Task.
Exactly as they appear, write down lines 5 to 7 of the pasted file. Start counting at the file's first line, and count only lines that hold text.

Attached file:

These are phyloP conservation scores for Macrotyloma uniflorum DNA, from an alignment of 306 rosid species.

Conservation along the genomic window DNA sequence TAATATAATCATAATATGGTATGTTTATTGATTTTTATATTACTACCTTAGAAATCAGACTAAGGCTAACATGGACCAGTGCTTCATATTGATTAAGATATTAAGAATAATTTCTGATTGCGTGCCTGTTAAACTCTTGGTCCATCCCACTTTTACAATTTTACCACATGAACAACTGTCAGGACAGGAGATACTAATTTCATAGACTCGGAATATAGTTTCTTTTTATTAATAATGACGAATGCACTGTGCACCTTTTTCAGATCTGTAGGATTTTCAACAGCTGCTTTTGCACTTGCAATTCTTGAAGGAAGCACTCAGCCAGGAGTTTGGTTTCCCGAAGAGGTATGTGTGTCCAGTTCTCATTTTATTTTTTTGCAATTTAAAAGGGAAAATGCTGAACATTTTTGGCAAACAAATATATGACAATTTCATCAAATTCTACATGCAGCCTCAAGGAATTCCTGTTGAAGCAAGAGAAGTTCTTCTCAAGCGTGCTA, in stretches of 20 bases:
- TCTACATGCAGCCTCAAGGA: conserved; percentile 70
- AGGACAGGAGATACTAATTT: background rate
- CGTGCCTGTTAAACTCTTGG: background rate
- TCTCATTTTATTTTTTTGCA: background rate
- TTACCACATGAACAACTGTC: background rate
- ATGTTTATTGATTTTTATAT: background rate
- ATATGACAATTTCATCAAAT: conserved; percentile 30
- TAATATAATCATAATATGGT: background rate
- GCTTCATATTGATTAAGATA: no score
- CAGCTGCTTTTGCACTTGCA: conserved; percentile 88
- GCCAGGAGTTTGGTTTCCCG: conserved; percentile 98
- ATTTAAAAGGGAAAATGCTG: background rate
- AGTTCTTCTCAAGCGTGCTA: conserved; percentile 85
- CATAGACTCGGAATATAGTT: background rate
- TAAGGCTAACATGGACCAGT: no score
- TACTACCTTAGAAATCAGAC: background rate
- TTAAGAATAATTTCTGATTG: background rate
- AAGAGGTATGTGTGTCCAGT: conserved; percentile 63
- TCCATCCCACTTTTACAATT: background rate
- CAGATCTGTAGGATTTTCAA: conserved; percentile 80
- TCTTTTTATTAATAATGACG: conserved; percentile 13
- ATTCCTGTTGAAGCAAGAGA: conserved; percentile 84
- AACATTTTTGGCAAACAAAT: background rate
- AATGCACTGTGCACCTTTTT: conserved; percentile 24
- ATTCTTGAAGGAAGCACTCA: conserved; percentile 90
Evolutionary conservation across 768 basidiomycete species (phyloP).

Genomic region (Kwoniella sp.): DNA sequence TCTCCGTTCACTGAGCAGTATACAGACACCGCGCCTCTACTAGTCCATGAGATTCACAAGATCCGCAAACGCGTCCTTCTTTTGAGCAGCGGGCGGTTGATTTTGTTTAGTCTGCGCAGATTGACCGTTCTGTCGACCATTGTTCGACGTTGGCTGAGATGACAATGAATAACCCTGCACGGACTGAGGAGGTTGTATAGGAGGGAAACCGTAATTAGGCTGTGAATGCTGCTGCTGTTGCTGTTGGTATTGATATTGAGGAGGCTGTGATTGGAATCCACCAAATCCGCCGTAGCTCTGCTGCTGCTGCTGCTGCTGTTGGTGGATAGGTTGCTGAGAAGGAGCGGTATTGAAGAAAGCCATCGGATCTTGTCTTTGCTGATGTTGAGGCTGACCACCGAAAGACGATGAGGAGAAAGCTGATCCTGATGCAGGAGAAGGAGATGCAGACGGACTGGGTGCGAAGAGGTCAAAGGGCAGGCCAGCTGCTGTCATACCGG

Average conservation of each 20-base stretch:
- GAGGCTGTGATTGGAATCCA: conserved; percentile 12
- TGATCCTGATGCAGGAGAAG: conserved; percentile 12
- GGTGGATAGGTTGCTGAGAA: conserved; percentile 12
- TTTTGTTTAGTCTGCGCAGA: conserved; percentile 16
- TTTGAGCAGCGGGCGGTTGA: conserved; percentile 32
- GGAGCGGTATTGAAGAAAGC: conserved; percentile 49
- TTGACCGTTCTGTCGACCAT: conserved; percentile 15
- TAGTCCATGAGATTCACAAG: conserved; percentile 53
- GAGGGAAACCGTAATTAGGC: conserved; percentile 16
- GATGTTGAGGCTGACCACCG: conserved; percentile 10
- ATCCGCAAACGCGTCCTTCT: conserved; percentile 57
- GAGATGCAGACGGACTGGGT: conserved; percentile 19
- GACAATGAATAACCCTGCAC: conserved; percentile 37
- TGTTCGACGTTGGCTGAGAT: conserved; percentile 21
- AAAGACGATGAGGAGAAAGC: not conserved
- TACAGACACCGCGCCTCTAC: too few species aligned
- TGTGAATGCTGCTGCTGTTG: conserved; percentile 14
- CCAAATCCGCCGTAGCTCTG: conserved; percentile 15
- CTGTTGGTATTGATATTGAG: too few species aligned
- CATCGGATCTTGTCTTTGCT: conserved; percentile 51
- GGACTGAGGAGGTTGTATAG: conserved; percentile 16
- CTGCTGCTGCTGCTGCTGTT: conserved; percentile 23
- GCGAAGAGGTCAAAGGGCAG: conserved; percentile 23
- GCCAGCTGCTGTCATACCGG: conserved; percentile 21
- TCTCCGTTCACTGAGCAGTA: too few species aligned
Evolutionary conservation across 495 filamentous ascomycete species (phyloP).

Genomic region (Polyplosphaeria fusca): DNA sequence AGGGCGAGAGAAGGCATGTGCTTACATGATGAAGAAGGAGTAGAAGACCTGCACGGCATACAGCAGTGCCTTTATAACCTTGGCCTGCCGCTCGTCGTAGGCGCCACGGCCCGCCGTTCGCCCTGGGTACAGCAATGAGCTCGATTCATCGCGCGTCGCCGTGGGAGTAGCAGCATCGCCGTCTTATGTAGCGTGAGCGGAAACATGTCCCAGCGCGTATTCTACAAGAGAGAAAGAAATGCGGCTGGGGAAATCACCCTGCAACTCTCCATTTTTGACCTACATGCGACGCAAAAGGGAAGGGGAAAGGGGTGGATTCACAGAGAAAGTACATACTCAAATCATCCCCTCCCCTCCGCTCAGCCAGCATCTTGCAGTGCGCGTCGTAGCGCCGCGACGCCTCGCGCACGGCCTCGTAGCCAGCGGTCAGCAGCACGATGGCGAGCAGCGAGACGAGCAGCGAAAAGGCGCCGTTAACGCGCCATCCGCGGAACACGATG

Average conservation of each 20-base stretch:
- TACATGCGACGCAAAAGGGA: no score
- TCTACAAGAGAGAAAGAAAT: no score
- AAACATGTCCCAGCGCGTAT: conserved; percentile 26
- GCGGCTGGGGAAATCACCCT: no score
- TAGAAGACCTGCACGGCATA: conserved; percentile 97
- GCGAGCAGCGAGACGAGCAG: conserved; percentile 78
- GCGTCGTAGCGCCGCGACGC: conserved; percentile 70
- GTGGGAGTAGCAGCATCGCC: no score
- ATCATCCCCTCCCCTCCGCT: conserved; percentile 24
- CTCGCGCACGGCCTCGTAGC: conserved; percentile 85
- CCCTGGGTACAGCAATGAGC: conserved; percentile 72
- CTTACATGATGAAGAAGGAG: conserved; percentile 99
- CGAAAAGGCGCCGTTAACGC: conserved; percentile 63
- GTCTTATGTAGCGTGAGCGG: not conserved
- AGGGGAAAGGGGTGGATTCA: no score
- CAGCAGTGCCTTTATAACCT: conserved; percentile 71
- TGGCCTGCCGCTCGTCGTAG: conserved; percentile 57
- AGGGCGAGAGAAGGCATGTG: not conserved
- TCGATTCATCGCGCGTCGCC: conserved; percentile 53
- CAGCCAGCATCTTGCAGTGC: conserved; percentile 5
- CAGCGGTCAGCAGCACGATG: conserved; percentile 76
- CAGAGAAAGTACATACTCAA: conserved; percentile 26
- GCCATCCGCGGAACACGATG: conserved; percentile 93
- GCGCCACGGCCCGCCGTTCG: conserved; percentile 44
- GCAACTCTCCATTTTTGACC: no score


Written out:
- CGTGCCTGTTAAACTCTTGG: background rate
- TCTCATTTTATTTTTTTGCA: background rate
- TTACCACATGAACAACTGTC: background rate